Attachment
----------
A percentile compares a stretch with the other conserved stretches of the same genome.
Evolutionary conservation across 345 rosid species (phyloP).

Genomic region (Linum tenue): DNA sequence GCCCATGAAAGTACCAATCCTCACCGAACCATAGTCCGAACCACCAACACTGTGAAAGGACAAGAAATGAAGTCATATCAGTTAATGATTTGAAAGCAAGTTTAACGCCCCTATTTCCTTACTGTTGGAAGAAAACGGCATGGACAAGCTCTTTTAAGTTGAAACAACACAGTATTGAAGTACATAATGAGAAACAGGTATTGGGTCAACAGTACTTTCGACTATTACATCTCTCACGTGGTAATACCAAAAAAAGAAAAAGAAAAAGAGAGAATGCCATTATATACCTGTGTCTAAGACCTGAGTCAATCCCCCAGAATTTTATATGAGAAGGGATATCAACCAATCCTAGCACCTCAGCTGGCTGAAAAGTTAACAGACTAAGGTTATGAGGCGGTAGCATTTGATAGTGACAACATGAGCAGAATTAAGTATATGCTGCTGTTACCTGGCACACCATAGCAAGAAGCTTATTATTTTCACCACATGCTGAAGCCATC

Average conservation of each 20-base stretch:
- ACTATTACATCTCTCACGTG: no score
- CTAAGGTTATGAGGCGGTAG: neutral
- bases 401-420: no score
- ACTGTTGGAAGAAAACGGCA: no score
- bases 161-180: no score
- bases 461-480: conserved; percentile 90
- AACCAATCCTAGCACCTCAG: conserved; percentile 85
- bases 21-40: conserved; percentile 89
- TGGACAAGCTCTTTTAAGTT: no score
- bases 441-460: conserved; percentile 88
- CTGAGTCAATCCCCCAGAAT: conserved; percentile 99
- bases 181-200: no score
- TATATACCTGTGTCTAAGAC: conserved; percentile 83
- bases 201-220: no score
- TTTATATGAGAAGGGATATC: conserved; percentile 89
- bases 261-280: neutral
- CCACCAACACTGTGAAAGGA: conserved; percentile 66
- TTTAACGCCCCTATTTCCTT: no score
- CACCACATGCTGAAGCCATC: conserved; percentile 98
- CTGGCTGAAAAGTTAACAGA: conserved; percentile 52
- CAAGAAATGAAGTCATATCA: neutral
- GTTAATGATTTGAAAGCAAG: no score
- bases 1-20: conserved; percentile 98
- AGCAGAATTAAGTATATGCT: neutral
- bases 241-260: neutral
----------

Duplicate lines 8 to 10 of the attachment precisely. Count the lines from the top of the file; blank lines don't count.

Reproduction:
- ACTGTTGGAAGAAAACGGCA: no score
- bases 161-180: no score
- bases 461-480: conserved; percentile 90